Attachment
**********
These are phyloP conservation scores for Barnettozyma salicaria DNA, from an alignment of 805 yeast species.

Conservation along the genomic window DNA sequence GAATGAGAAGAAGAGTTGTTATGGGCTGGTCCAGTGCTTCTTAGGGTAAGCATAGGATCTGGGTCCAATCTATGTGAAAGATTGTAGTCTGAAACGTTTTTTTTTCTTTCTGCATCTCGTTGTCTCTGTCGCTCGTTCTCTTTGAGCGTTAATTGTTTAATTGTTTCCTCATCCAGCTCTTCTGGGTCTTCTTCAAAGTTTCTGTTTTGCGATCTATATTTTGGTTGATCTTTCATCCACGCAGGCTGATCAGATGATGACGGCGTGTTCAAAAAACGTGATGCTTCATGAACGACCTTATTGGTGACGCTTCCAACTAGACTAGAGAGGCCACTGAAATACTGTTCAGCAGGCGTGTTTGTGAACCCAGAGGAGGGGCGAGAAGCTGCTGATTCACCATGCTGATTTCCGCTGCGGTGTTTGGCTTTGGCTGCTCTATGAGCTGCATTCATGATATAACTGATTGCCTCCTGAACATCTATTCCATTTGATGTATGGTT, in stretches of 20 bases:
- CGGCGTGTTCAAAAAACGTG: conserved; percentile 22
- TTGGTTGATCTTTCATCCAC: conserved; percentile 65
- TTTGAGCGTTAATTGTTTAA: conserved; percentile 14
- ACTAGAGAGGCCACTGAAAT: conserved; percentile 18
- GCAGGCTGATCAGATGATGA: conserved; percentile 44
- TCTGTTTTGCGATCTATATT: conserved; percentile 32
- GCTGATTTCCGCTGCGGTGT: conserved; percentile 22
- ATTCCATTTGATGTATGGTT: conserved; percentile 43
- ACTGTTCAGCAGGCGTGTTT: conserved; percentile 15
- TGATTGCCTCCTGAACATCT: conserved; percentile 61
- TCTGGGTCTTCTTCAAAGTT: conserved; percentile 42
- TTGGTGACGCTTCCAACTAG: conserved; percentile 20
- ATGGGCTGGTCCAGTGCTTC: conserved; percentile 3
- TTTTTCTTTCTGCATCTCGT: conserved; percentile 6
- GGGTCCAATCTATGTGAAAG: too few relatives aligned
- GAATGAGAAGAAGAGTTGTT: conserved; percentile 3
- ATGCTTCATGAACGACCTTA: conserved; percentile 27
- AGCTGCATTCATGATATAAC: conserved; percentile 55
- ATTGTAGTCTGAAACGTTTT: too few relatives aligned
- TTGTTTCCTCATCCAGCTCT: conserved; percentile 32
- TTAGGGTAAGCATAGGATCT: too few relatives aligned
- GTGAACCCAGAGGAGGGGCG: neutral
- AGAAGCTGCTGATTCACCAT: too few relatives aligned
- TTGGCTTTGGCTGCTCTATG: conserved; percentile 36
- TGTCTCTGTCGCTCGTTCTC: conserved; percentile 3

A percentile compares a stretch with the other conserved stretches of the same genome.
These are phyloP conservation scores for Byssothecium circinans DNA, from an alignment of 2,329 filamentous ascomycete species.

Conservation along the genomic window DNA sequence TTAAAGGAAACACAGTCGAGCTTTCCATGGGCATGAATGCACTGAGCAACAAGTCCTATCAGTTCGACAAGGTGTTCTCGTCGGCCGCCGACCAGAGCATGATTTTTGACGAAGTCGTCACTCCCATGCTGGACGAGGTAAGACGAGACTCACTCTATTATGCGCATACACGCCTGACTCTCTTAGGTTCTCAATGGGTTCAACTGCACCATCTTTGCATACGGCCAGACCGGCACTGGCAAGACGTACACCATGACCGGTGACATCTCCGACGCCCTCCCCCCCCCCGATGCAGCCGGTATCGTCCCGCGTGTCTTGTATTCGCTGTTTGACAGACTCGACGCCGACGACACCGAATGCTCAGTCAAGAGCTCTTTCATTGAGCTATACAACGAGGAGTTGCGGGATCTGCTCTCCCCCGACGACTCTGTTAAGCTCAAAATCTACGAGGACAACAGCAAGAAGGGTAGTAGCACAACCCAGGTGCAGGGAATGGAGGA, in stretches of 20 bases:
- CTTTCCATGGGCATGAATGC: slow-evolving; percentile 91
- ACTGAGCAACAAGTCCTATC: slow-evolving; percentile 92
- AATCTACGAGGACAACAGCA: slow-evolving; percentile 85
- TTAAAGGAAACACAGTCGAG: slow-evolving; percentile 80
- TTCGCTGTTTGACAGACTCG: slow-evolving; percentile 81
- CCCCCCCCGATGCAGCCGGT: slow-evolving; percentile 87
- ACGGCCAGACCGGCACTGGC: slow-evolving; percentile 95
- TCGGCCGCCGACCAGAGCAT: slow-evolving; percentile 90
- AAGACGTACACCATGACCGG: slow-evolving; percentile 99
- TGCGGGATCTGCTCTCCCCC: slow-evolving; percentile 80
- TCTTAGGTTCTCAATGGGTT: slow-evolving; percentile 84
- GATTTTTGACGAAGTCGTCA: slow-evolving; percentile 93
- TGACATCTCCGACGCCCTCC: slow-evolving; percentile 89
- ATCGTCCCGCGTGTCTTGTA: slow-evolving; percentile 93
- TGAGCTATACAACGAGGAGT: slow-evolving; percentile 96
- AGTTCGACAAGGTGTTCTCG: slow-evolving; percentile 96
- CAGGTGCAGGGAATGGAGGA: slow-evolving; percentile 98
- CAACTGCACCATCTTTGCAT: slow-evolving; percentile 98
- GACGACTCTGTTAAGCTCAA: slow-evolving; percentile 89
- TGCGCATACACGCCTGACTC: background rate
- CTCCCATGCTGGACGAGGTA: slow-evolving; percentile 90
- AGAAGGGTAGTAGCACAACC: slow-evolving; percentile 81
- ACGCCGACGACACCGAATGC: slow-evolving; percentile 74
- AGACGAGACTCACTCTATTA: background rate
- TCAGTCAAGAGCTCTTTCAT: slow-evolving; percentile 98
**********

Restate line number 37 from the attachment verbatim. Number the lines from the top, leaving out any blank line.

- ACGGCCAGACCGGCACTGGC: slow-evolving; percentile 95